These neo-conservative chicken hawks cloak themselves in disingenuous, patriotic sounding rhetoric to camouflage their true agenda – to use America – that America should become entrenched in another Middle Eastern war because of our “special” relationship to Israel. They hide behind the slogan, “we (neo-conservatives) do it all in the name of a strong national defense,” when in fact this over-used cliche’ is not about America’s national defense at all – it is all about Israel’s national defense.

In my opinion what would be worse than being an anti-Semite? How about someone who pretends to be American but actually is an UNAMERICAN – someone whose loyalty is to another country?

But to read a more eloquent account about neo-conservatives please read on to follow Mr Rutenberg’s article below or go on-line to his story in the New York Times.

“In the bitter debate that led up to the American invasion of Iraq in 2003, Senator Chuck Hagel of Nebraska said that some of his fellow Republicans, in their zest for war, lacked the perspective of veterans like him, (men) who have “sat in jungles or foxholes and watched their friends get their heads blown off.”

Those Republicans (who never served in the military) in turn called him an “appeaser” whose cautious geopolitical approach dangerously telegraphed weakness in the post-Sept. 11 world.

The campaign now being waged against Mr. Hagel’s nomination as secretary of defense is in some ways a relitigation of that decade-old dispute. It is also a dramatic return to the public stage by the neoconservatives whose worldview remains a powerful undercurrent in the Republican Party and in the national debate about the United States’ relationship with Israel and the Middle East.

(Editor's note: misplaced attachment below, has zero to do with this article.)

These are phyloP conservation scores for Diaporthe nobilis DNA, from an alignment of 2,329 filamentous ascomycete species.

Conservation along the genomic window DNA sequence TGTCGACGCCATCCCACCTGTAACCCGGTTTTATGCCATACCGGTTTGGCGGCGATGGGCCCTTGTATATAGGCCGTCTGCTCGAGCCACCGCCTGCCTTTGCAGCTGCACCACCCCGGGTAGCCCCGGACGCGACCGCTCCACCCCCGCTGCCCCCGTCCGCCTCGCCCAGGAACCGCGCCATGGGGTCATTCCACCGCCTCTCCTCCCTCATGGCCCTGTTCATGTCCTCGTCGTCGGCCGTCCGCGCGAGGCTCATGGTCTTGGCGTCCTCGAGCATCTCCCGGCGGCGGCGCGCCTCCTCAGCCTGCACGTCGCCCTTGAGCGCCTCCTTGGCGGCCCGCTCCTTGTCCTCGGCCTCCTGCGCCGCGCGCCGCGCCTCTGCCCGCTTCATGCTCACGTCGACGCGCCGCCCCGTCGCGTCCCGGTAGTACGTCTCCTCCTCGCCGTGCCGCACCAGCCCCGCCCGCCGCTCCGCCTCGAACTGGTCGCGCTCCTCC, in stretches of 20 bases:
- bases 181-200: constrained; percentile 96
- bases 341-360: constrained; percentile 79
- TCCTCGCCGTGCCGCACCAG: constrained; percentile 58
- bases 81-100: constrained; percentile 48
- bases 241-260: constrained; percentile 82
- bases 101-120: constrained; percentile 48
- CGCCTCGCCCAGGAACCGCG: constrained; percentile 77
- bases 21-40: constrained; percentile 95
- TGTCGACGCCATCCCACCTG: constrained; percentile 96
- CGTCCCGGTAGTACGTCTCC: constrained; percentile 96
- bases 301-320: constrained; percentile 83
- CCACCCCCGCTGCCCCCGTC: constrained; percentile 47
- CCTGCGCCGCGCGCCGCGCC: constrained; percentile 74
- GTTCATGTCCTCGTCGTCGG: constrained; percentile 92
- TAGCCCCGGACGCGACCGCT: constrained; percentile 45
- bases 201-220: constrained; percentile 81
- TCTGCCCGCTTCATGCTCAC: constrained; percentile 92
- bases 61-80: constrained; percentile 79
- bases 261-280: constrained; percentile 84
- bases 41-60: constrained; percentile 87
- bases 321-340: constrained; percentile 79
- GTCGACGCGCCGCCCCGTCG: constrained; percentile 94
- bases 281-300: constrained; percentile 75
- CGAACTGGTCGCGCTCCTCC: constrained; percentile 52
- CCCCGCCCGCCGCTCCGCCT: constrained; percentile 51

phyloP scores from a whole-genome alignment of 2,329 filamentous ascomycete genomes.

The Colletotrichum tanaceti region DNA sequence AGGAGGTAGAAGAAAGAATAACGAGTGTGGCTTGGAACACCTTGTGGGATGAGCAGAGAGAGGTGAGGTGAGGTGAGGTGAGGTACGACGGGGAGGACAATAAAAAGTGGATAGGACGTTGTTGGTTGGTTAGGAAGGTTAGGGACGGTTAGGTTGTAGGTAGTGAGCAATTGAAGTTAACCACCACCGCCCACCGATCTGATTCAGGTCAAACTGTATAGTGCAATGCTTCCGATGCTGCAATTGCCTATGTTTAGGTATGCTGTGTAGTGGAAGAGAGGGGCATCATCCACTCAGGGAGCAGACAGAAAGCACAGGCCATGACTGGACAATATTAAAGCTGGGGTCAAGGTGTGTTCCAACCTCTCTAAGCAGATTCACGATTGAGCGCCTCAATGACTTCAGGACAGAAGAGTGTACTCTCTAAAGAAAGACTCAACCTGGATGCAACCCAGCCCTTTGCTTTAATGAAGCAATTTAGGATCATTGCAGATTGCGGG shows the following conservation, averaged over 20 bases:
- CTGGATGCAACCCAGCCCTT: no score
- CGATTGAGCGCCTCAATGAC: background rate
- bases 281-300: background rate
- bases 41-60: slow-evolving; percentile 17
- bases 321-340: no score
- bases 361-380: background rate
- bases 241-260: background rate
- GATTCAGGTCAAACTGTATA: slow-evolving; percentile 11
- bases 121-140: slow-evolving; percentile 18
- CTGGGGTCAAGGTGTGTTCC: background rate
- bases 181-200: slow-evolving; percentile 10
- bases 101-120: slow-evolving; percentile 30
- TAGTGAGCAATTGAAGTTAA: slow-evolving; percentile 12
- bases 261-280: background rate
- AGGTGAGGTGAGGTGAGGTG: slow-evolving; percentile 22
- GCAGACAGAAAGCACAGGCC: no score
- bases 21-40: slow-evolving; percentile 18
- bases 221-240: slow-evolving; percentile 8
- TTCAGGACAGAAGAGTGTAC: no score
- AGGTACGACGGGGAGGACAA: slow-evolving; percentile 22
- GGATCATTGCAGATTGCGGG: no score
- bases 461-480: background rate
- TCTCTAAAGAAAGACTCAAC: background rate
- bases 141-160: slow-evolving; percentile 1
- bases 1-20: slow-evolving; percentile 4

To Mr. Hagel’s allies, his presence at the Pentagon would be a very personal repudiation of the interventionist approach to foreign policy championed by the so-called Vulcans in the administration of President George W. Bush, who believed in pre-emptive strikes against potential threats and the promotion of democracy, by military means if necessary.

“This is the neocons’ worst nightmare because you’ve got a combat soldier, successful businessman and senator who actually thinks there may be other ways to resolve some questions other than force,” said Richard L. Armitage, who broke with the more hawkish members of the Bush team during the Iraq war when he was a deputy to Secretary of State Colin L. Powell.